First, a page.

Do you receive feed-back from your readers and are you active in communicating with fans?

I try to be interactive when I can. Generally feedback is great to get, so it’s usually a big plus. Some time back, I had someone phone me from out of the blue. An older woman, very nice, who was in an assisted living home. Her son had bought The Wild Country and Beyond Heaven’s Reach, and brought them to her to read. When she saw that I lived in her town, she took the time to look up our number, just so she could tell me how wonderful the books had been, and how much she enjoyed them. That kind of thing doesn’t happen often, so it was really special.

Do you use Social Media for publicity? How do you find this – beneficial for the amount of time spent, or a necessary evil which does/doesn’t reap sufficient benefit in relation to effort and time spent and sales garnered?

I use my Facebook author page, and sometimes I’ll boost a post about a promotion, but mostly I use Goodreads. I’m on there a lot anyway, because I read and review, so it’s not like I’m cutting into time I wouldn’t already have been allotting to Goodreads anyway. Even then, I just put my stuff out there and get out of the way. I don’t like to be pushy. It probably hurts me, because I don’t have tons of reviews, or even ratings, but I’m definitely being read. That’s the important thing.

How often do you read? What are you reading at the moment?  Do you read during the day or at night in bed?

I read all the time, but mostly at night. I’ve always got two or three books going, so I can read whatever I’m in the mood for. Currently I’m reading Hans Fallada’s Little Man, What Now? M.M. Kaye’s The Sun in the Morning, and Robert B. Parker’s Paper Doll. Far too many people limit their reading world to a single genre. I find most readers are eclectic, however, like me, and can enjoy anything if it’s well written. Because I write everything from pulp homages to modern crime and mystery, romantic fantasy to science fiction, those are my kind of readers!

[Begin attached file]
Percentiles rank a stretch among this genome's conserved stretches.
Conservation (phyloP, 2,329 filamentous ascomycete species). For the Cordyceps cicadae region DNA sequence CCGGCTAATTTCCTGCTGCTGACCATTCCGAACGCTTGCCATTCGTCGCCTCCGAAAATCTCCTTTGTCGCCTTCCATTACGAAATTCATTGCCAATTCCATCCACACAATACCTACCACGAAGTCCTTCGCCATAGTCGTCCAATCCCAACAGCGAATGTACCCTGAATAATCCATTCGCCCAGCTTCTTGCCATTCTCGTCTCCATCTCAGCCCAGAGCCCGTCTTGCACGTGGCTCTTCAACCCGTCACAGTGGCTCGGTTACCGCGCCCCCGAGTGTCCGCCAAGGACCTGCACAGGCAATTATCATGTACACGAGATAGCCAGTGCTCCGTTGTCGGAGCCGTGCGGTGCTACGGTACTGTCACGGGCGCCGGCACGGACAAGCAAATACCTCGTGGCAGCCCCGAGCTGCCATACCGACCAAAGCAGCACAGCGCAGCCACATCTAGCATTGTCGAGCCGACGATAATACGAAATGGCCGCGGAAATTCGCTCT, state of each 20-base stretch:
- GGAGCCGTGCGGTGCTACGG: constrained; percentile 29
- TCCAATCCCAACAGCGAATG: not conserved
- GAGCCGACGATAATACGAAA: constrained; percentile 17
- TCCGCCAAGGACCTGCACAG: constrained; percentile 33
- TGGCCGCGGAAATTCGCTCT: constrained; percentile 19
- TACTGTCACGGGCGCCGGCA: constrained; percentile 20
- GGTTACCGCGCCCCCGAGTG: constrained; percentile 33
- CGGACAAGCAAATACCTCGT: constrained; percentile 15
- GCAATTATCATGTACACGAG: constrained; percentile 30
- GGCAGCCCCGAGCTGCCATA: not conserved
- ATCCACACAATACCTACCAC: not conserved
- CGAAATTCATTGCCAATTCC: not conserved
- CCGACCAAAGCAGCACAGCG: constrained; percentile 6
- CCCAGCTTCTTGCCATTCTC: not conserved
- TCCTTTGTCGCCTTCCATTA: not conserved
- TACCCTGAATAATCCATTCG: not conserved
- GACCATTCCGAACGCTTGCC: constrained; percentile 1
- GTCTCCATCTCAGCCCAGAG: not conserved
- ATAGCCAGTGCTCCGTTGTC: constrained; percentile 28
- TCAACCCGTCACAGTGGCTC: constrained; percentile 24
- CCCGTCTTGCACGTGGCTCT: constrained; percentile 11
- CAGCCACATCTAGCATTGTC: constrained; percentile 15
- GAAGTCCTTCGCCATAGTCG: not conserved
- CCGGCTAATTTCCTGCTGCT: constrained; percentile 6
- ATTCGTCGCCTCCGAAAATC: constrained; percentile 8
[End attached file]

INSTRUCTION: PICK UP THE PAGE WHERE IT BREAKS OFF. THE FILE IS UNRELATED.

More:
Who are your favourite authors today and why?

It might not be cool to say, but I honestly don’t read many modern authors. I prefer the older authors, the older writing styles. I do read the Hamish Macbeth series — so does my wife — and there are a few cozy authors I like when I’m in the mood, but I can’t really point to someone writing today that I get excited about.

What are you working on next and when should we expect it to be published? Tell us something about it if you are able.

I’ll probably work on Death in Egypt, a light mystery set in the 1930s. I’m not certain how long it will be, but some of it is already written. Anyone who has read Night Cry, from the Where Lonely Lives collection, will recognize it as the story the protagonist was working on in the narrative. Sections of it were included in Night Cry, but now I’m going to finish it. It’s kind of a unique thing, because it was a story within a story in Night Cry, and now that actual story, in its entirety, will come to fruition through me. It should be great fun, with a 1930s flavor. I hope people enjoy it.

Tell us about your latest publication:

My latest release is titled I Died Twice, and is both a homage to all those wonderful soft-noir film melodramas of the 1940s, and the finer pulp stories from the same era. The title for each short but involving chapter is in fact taken from a classic film. A young woman whose only family is the orphanage in which she grew up, must finally depart her aunts and all her friends to make her way in the world. Traveling by train to Palm Beach, Florida to begin her first job, she meets a young man and falls in love. The innocent and inexperienced Anne Ferguson quickly finds herself drawn into a web of love, wealth, and finally, murder. Emotional and atmospheric, the swiftly moving narrative will have readers wishing they could help the adorable Anne, and warn her of the danger just ahead. Filled with memorable supporting characters, imbued with warmth, and punctuated by a terrific ending reminiscent of those great film melodramas of the 1940s, I Died Twice is a rewarding tale of romantic suspense!